Credits and Links


Flags mark an ice thickness transect line across a multiyear ice floe at BGOS/JOIS Ice
Based Observatory #1, 78N, 140W in the Central Canada Basin, 5 August 2011.
(Photo: Alice Orlich)

Ice Watch is the result of the CliC Sea Ice Working Group addressing the need to standardize and archive shipborne sea ice observations in the Arctic.

Many thanks are due to the many tireless sea ice researchers who, in ad-hoc meetings over several years, found consensus for shipborne visual observations methodology and coding for the Arctic Shipborne Sea Ice Standardization Tool (ASSIST) software, which allows observers to record in situ sea ice, weather and sea state conditions, specific to the Arctic environment.

This observation method follows the WMO (1970) convention to be compatible with previous protocols (including Egg Code, ASPeCt, Canadian MANICE) with special attention to characterizing Arctic specific conditions, including surface melt conditions, sediment and ice algae.

This observation software was inspired by ASPeCt efforts to standardize shipborne visual sea ice observations in the Antarctic. ASSIST structure thus allows for backward compatibility with observations made with ASPeCt.

  • Software development for Ice Watch and ASSIST has been provided by the Sea Ice Prediction Network (SIPN) through National Science Foundation (NSF) funding.
  • The Japanese Aerospace Exploration Agency (JAXA) funded software development and provided resources to facilitate the Ice Watch website near real-time data streaming, as well as data archiving and maintenance via the IARC Data Archive (IDA).
  • The Japan Agency for Marine-Earth Science & Technology (JAMSTEC) has supported Alice Orlich during her undergraduate and graduate Research Assistantships for collection, archiving and analysis of the sea ice field data since 2006.
  • The National Science Foundation (NSF) supported undergraduate student Tiffany Green, a data coordinator and analyst for the Ice Watch team.

Ice Watch and ASSIST software were developed by Scott MacfarlaneWill Fisher, Ross Spicer, Jennifer Delamere and Jason Grimes at the Geographic Information Network of Alaska. Source code is available on Github.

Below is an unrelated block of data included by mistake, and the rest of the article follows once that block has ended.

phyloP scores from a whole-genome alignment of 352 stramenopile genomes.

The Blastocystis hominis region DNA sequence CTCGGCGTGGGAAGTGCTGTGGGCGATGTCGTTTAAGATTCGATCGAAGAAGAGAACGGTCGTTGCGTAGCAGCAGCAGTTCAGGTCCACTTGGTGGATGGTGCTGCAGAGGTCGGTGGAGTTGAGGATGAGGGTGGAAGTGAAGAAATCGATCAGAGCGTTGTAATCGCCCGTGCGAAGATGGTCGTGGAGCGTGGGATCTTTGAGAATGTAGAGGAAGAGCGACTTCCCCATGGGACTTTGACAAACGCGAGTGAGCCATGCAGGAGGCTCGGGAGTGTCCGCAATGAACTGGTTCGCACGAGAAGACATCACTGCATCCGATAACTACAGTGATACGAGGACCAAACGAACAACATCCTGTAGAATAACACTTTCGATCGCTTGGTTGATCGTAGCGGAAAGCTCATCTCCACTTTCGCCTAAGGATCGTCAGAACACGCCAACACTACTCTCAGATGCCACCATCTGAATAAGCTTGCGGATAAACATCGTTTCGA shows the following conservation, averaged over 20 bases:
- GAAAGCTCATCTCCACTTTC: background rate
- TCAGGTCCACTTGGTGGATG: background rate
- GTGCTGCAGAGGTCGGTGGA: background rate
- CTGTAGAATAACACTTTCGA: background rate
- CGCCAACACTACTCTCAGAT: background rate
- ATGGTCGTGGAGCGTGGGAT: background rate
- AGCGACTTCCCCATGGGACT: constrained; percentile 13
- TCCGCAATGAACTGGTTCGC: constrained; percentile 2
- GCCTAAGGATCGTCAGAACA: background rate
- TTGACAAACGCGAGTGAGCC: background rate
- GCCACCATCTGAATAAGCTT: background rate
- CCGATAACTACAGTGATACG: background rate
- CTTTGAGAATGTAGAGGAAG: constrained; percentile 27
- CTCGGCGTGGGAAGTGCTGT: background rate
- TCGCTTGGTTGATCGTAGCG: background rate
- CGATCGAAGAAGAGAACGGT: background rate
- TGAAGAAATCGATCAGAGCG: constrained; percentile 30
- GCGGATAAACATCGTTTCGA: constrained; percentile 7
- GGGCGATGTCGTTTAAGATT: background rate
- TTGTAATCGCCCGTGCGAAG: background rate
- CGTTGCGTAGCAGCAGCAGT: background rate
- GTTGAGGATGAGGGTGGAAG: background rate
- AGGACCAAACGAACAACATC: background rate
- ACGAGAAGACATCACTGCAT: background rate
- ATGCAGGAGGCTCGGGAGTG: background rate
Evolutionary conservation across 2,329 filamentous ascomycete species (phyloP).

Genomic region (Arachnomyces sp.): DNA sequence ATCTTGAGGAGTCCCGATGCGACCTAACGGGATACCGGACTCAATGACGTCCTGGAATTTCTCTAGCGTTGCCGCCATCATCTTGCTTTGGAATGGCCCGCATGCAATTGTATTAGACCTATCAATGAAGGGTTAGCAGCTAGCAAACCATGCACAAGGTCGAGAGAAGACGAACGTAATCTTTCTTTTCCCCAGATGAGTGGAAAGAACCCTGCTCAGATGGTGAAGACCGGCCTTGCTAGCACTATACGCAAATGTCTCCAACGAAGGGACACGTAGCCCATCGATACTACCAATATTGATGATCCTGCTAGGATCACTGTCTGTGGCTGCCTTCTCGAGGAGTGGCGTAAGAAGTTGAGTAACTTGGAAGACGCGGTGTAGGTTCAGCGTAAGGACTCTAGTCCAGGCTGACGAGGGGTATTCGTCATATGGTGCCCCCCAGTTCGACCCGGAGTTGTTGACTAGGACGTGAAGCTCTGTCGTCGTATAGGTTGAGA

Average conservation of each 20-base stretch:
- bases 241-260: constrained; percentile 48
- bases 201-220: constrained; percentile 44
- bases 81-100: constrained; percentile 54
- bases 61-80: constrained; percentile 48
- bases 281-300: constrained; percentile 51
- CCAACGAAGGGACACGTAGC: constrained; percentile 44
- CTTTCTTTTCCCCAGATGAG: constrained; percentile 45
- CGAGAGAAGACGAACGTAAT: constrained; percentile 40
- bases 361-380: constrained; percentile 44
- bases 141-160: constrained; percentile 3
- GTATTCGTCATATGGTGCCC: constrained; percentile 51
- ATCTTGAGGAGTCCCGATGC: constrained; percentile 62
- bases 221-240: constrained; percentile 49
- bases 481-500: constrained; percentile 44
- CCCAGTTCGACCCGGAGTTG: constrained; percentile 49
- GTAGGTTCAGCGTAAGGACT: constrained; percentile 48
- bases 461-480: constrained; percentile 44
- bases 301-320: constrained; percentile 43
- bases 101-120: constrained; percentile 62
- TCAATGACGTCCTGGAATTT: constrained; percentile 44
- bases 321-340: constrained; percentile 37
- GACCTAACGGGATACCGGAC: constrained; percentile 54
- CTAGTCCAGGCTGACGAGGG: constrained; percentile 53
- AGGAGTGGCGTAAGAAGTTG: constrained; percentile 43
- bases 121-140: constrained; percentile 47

Learn more about sea ice

Narrow leads between snow covered rigged and hummocked old ice floes filled with
nilas at the start of freeze-up. Southern Beaufort Sea. Photo taken during helicopter
reconnaissance, 13 October 2010. (Heidi Isernhagen)

Antarctic Sea Ice Processes & Climate (ASPeCt)

Expert group on multi-disciplinary Antarctic sea ice zone research. Improves understanding of the Antarctic sea ice zone through field programs, remote sensing, and numerical modeling, and data rescue of valuable historical sea ice zone information. Visit site

Canadian Ice Survey (CIS)

Provides accurate and timely information about ice in Canada's navigable waters. Promotes safe and efficient maritime operations and helps protect Canada's environment. Visit site


A geoscience resource that includes a tutorial introduction to the basics of identifying various ice types and characteristics of sea ice. Note: you may be required to create an account and sign in. Visit site

National Snow and Ice Data Center (NSIDC)

Supports research in snow, ice, glaciers, frozen ground, and climate interactions. Manages and distributes scientific data, creates tools for data access, supports data users, performs scientific research, and educates the public about the cryosphere. Visit site

US National Ice Center (NIC)

Operated by the US Navy, NOAA, and the US Coast Guard. Provides high quality, timely, accurate, and relevant snow and ice products and services to meet the strategic, operational, and tactical requirements of US interests. Visit site

Association of Polar Early Career Scientists (APECS)

International and interdisciplinary organization for undergraduate and graduate students, postdoctoral researchers, early faculty members, educators and others with interests in Polar Regions and the wider cryosphere. Stimulates research collaborations and develops effective future leaders in polar research, education and outreach by:

  • Facilitating international and interdisciplinary networking to share ideas and experiences and to develop new research directions and collaborations;
  • Providing opportunities for professional career development; and
  • Promoting education and outreach as an integral component of polar research and to stimulate future generations of polar researchers. 
  • Visit site